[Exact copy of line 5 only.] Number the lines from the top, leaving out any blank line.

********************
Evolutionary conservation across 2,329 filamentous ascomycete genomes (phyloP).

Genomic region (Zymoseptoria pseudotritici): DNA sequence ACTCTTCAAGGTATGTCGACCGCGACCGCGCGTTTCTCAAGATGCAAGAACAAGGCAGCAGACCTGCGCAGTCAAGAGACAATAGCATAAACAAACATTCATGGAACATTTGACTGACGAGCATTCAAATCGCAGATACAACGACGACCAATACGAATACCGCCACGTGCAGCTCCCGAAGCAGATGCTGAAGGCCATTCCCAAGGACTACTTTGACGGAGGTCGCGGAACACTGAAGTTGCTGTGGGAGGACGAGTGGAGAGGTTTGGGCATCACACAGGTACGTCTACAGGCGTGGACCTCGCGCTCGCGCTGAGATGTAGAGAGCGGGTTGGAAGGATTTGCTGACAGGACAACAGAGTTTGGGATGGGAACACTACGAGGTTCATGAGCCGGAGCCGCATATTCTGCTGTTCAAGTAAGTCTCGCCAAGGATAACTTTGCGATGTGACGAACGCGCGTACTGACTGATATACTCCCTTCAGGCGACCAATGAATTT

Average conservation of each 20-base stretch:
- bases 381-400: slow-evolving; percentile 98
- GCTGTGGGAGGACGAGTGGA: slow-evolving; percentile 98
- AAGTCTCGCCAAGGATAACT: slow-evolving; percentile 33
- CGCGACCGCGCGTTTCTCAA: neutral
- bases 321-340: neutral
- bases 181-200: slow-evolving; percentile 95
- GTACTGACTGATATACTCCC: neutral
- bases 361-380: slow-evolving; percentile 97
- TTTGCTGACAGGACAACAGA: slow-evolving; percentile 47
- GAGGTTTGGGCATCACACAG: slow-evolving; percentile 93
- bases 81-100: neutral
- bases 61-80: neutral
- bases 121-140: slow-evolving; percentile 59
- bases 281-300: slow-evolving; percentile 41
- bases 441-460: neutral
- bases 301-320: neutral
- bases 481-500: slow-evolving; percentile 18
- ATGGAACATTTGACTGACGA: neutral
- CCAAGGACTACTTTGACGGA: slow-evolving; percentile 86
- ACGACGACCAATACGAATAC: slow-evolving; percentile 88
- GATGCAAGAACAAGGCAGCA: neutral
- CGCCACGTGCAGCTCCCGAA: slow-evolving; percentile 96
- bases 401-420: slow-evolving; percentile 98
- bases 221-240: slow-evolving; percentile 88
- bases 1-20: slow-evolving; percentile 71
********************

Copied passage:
- GCTGTGGGAGGACGAGTGGA: slow-evolving; percentile 98